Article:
An oral dose of the organophosphate insecticide methamidophos was administered to six volunteers at the acceptable daily intake (ADI, 0.004 mg/kg). Urine was collected from the volunteers at timed intervals for 24 h post-exposure. Methamidophos itself was quantified in urine using liquid/liquid extraction and LC-MS-MS analysis (detection limit 7 nmol/L/1 μg/L). Methamidophos exhibited a rapid elimination half-life of 1.1h, (range 0.4-1.5 h). Mean metabolite levels found in 24h total urine collections (normalised for a 70 kg volunteer) were 9.2 nmol/L (range 1.0-19.1). One volunteer was anomalous; excluding this result the range was 6.7-19.1 nmol/L, with a mean of 10.9 nmol/L. Individual urine samples collected during the first 24 h ranged from below the detection limit (ND) to 237 nmol/L. The mean dose recovery excreted as methamidophos in urine was 1.1% (range 0.04-1.71%). Three environmental studies have been reported in the literature with levels ranging from ND to 66 nmol/L. The number of positive results in all three studies was low (<1.5% of total samples analyzed). When compared with our results (ND - 237 nmol/L), the studies suggest general population exposures are within the ADI. However, the very short half-life makes determining intermittent environmental exposures difficult. PMID:25310994

  8. Evaluation of 2-week repeated oral dose toxicity of 100 nm zinc oxide nanoparticles in rats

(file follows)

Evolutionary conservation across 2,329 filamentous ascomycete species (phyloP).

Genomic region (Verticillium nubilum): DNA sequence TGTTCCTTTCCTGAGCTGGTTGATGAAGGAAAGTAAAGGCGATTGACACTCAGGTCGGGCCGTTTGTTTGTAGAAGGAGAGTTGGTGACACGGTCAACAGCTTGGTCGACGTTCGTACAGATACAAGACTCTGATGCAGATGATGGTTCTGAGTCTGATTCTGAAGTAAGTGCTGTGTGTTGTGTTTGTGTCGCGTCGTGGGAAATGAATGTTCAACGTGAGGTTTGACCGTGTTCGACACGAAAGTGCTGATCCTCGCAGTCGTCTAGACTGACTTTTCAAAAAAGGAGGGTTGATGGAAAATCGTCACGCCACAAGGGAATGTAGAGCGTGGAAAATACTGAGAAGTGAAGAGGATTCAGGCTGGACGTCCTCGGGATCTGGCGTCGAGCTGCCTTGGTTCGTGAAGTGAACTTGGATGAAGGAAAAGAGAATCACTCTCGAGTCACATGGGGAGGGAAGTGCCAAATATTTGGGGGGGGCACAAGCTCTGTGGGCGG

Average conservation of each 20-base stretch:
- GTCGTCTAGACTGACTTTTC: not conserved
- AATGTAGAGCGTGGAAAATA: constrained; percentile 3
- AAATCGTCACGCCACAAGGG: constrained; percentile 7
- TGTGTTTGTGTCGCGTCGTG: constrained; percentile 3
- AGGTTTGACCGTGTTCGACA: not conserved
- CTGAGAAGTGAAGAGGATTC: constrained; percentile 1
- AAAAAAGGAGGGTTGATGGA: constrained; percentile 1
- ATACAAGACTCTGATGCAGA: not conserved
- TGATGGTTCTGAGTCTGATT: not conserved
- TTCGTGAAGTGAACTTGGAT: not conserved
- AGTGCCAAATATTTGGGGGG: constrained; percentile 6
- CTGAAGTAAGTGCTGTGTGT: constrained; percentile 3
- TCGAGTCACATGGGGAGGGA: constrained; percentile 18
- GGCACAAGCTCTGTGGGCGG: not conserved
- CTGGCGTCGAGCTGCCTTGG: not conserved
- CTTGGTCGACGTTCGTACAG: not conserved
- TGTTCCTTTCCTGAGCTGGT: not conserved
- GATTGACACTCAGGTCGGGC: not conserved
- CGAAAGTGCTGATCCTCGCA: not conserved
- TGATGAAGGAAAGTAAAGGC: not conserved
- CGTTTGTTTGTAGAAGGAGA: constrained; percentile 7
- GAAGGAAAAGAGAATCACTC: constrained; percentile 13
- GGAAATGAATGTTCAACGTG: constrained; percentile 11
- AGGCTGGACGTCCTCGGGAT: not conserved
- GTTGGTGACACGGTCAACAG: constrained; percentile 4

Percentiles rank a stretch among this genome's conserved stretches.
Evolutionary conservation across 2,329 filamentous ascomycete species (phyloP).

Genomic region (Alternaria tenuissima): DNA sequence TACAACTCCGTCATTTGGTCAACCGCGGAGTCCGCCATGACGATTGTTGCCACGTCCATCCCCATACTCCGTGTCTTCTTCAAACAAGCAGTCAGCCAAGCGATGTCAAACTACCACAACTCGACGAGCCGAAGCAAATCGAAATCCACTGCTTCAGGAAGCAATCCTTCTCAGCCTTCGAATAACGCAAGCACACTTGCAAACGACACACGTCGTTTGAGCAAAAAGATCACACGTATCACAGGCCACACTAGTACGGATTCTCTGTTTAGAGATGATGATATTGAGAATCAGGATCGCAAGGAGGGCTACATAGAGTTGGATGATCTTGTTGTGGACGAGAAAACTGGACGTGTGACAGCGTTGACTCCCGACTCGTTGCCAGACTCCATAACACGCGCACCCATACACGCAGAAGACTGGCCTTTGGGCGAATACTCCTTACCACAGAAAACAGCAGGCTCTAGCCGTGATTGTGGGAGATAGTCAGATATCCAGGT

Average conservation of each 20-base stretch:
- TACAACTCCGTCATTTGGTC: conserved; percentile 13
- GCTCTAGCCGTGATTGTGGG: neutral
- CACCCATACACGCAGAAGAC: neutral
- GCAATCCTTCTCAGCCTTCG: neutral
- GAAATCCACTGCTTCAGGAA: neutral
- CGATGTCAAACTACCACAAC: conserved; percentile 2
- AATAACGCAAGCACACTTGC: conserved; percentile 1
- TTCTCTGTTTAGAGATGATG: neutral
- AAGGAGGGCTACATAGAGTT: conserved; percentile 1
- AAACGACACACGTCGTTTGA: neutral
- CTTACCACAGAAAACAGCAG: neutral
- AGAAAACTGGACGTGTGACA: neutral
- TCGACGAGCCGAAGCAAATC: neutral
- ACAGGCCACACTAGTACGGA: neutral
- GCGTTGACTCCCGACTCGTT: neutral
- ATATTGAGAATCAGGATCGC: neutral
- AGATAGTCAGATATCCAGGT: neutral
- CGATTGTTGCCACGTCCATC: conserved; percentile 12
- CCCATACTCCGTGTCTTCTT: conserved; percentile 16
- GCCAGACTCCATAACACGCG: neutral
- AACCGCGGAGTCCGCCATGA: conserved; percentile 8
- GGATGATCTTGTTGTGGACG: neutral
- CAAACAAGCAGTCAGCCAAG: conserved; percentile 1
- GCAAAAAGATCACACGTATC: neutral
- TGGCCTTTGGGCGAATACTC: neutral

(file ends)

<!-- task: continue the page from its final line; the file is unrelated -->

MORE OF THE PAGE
PubMed Central

    Ko, Je-Won; Hong, Eun-Taek; Lee, In-Chul; Park, Sung-Hyeuk; Park, Jong-Il; Seong, Nak-Won; Hong, Jeong-Sup; Yun, Hyo-In

    2015-01-01

    The aim of this study was to verify subacute oral dose toxicity of positively charged 100 nm zinc oxide (ZnOAE100[+]) nanoparticles (NPs) in Sprague-Dawley rats. ZnOAE100[+] NPs were administered to rats of each sex by gavage at 0, 500, 1,000, and 2,000 mg/kg/day for 14 days. During the study period, clinical signs, mortality, body weight, food consumption, hematology, serum biochemistry, gross pathology, organ weight, and histopathology were examined. Increased mortality and clinical signs, decreased body weight, feed consumption, hemoglobin (HB), hematocrit (HCT), mean corpuscular volume (MCV), mean corpuscular hemoglobin (MCH), mean corpuscular hemoglobin concentration (MCHC), platelet (PT), and lymphocyte (LYM) and increased white blood cells (WBCs), neutrophils (NEUs), alkaline phosphatase (ALP), and histopathological alterations in the spleen, stomach, and pancreas were observed at 2,000 mg/kg/day. Increased clinical signs, decreased body weight, feed consumption, HB, HCT, MCV, MCH, MCHC, and LYM and increased WBCs, NEUs, ALP, and histopathological alterations in the spleen, stomach, and pancreas were seen at 1,000 mg/kg/day. Increased clinical signs, decreased MCV and MCH and increased histopathological alterations in the stomach and pancreas were found at 500 mg/kg/day. These results suggest that the target organs were the spleen, stomach, and pancreas in rats. The no-observed-adverse-effect level was <500 mg/kg for both sexes. PMID:26472967